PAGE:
The Skunk Report

It was Valentine’s Day, ten PM. The blinds were down. Thumping came from beside the house. Squeaking ensued. Definitely an animal noise. I turned. Outside lights detected motion and lit the area.

I pulled the blinds up. The squeaking came from a skunk, our skunk, as we call her. Haven’t formally named her yet but we know her by her tail, which looks like a well-used white toilet brush.

Furious squeaking kept going. She was jumping and darting briskly around. I zipped into the other room to bring my wife to the spectacle. Not much was on television and I’d just finished reading my book.

“What’s she doing?” my wife asked.

“I think she’s fighting with something.”

“I think she has a mouse.”

The skunk jumped back, leaped to one side, and twirled. “I don’t see a mouse. I think she’s fighting with something else.”

Our skunk turned and rushed away. There was no mouse. As we stood to consider what we’ve seen, another skunk darted out from under the house. Bigger than our skunk, I’d seen ‘him’ before. “Look.” I pointed him out. “I think she was fighting him. They sometimes fight.”

My wife was nodding. “Yes. I read that females will reject males and sometimes spray them in a defensive action.”

“So he came a-callin’…”

“And she said, no thank you.” The skunk disappeared. The lights went off. My wife turned away. “I think she doesn’t want him because she’s in love with Boo.” Boo is our big black cat with a single white star on his chest.

I remained doubtful. I began lowering the blind. The light appeared. ‘He’ appeared. He looked up at me.

I nodded down at him. “Tough luck, brother. Can you go somewhere else?”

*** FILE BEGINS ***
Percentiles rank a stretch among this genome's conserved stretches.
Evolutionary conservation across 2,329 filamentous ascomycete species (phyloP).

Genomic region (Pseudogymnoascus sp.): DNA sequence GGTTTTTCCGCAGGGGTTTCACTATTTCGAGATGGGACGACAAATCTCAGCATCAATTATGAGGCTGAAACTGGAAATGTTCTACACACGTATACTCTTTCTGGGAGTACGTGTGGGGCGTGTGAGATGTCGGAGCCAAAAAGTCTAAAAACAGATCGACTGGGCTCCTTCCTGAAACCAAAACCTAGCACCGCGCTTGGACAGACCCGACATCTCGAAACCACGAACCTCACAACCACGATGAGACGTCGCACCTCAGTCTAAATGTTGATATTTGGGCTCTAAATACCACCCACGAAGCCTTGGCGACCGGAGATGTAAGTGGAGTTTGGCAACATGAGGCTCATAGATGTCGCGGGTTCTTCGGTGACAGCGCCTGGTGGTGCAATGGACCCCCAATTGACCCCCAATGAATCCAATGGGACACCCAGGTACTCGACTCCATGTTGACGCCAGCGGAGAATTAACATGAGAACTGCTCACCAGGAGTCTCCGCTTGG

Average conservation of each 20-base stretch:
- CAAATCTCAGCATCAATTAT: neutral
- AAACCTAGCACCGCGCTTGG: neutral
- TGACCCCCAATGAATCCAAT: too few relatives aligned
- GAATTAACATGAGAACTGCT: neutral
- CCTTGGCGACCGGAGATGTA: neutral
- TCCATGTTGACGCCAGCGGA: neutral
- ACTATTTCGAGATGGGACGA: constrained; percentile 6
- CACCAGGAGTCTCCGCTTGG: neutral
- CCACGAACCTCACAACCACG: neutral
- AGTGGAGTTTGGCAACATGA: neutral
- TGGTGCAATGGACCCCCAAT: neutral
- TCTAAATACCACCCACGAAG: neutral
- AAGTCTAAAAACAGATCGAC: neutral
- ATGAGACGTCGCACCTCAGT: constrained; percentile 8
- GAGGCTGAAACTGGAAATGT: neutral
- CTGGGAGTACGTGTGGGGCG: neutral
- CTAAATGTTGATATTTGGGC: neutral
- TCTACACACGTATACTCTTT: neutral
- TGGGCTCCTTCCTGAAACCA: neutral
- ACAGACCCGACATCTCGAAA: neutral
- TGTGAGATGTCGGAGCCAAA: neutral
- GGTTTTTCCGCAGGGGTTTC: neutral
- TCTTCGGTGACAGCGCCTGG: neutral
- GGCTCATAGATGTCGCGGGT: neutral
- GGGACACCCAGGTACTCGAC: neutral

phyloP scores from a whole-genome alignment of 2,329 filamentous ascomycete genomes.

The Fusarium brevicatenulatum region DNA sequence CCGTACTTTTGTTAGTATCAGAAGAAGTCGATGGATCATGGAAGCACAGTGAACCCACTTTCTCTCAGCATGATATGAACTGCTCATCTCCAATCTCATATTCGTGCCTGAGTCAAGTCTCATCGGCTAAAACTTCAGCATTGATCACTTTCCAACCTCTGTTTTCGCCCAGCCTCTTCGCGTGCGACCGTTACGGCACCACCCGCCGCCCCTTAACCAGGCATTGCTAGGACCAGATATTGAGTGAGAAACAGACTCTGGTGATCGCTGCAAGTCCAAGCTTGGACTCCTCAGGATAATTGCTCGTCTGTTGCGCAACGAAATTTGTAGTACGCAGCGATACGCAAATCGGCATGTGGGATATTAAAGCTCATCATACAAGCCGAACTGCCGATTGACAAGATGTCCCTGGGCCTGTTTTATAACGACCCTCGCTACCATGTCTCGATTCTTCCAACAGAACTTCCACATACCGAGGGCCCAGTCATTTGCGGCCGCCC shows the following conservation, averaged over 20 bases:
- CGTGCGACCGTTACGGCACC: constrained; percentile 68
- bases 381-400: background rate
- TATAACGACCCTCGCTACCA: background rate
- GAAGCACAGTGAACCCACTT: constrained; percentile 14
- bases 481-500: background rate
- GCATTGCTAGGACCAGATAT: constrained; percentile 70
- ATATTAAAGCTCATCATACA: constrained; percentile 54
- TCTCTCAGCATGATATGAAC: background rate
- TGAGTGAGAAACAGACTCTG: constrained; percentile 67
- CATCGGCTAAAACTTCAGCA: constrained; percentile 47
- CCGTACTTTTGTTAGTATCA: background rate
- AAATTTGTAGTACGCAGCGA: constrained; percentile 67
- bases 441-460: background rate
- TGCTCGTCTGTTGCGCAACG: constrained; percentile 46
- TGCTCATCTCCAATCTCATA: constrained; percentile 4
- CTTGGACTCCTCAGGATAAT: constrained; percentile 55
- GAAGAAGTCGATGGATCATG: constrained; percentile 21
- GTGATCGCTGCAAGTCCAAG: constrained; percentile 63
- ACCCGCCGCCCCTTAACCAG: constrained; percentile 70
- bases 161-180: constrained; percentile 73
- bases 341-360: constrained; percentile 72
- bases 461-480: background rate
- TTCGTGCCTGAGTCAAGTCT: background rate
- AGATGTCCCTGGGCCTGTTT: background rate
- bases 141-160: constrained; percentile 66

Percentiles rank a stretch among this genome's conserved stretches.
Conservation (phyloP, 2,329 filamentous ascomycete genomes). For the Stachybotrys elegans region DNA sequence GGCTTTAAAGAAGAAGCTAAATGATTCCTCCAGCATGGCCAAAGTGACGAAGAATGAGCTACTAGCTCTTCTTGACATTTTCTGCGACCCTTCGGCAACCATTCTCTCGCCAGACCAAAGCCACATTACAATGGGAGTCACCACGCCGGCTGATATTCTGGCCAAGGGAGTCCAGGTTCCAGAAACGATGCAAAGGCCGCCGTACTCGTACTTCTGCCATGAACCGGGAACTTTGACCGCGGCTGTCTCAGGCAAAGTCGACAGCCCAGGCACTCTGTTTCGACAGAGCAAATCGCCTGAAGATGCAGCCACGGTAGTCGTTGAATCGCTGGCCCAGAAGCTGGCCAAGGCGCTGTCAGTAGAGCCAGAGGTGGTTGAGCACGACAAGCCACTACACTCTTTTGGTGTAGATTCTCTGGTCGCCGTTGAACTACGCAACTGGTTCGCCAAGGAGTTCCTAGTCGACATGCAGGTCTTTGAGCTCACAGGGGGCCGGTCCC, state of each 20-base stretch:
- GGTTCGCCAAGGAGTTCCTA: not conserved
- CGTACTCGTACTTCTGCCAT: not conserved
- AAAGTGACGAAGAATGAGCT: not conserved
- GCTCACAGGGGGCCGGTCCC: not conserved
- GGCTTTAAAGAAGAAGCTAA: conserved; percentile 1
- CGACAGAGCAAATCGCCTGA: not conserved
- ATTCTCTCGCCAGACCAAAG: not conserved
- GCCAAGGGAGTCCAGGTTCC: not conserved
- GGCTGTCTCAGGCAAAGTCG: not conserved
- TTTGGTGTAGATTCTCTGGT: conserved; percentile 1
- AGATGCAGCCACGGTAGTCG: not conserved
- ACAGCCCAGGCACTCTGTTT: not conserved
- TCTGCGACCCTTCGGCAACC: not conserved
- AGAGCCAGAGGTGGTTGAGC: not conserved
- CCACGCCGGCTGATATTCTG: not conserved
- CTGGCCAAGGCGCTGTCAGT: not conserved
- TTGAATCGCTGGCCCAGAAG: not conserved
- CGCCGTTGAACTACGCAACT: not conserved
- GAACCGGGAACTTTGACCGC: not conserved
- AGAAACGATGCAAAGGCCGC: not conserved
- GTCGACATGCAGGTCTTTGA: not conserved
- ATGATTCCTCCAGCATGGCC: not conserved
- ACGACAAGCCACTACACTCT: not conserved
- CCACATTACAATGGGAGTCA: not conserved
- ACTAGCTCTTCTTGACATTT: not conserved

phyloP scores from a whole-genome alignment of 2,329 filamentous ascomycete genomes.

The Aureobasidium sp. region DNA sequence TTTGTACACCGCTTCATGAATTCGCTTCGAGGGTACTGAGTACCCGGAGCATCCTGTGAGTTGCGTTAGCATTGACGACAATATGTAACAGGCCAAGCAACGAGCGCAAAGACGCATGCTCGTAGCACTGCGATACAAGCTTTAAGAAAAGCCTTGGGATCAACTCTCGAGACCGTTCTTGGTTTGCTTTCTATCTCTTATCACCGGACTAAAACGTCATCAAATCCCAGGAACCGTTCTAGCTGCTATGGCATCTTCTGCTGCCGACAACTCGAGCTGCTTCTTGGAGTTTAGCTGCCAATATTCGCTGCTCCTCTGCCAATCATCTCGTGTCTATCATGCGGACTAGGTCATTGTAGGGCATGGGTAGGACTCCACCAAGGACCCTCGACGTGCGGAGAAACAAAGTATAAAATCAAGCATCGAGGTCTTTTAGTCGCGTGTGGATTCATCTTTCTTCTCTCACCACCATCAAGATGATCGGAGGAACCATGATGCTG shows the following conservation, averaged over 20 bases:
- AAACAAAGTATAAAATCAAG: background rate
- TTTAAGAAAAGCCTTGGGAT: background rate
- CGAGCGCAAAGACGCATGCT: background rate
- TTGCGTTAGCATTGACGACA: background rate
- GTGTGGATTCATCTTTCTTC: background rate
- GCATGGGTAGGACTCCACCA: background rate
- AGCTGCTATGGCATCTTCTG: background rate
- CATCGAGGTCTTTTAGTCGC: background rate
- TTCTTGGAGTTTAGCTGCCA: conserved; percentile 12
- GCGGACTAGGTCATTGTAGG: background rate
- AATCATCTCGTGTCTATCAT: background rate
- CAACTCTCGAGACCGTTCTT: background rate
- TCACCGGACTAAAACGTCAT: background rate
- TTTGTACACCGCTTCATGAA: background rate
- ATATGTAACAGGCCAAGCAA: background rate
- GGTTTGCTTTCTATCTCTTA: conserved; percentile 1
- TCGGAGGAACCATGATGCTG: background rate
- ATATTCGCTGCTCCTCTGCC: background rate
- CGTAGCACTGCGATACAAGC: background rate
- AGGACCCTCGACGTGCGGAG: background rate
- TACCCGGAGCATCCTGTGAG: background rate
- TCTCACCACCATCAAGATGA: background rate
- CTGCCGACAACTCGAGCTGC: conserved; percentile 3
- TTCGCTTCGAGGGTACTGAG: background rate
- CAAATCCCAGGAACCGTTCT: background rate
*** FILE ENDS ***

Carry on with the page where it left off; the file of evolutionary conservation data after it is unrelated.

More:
He scurried off into the night. The light went off. I finished lowering the blind on the theater and began wondering what I was going to watch on the telly.

Live theater is so much better.

Guns & Love

It’s a way of looking at love and how love is expressed that I never considered.

The radio commercial featured a woman, talking to men. “Hey guys, I know you forgot to buy a Valentine’s Day gift again.”

Pause to consider the stereotype presented.

“But don’t worry. February is the month of love. So all month, you can come to the gun store and buy a gift for the loved one in your life.”

Now my stereotype is showing. When I think of Valentine’s Day gifts, guns don’t leap to mind. Candy, especially chocolates, a night out, jewelry, diamonds, flowers, lingerie…these are the stereotypes of the V.D. (sorry) gifts that come to my mind.

I suppose it’s valid for some cultures to say I love you with a gun. I imagine, outside of my sphere, there’s a whole world of gun-giving as gifts for special occasions. Keeping with paper, first year wedding anniversaries are probably celebrated with gun-range targets. In the fifth year, a nice, compact .22 pistol is given. For the ten year anniversary, give her a 30/30 hunting rifle.

The restaurant moments write themselves. He’s down on one knee, handing her a Sig. Her eyes shine with tears as she gasps and whispers, “It’s beautiful.” Around her, other patrons are gushing with appreciation. Applause breaks out as she accepts the gun and hugs her man. One woman hisses at her husband, “Why don’t you ever buy me a gun?”

I wonder if Hallmark has a range of gun cards for holidays?

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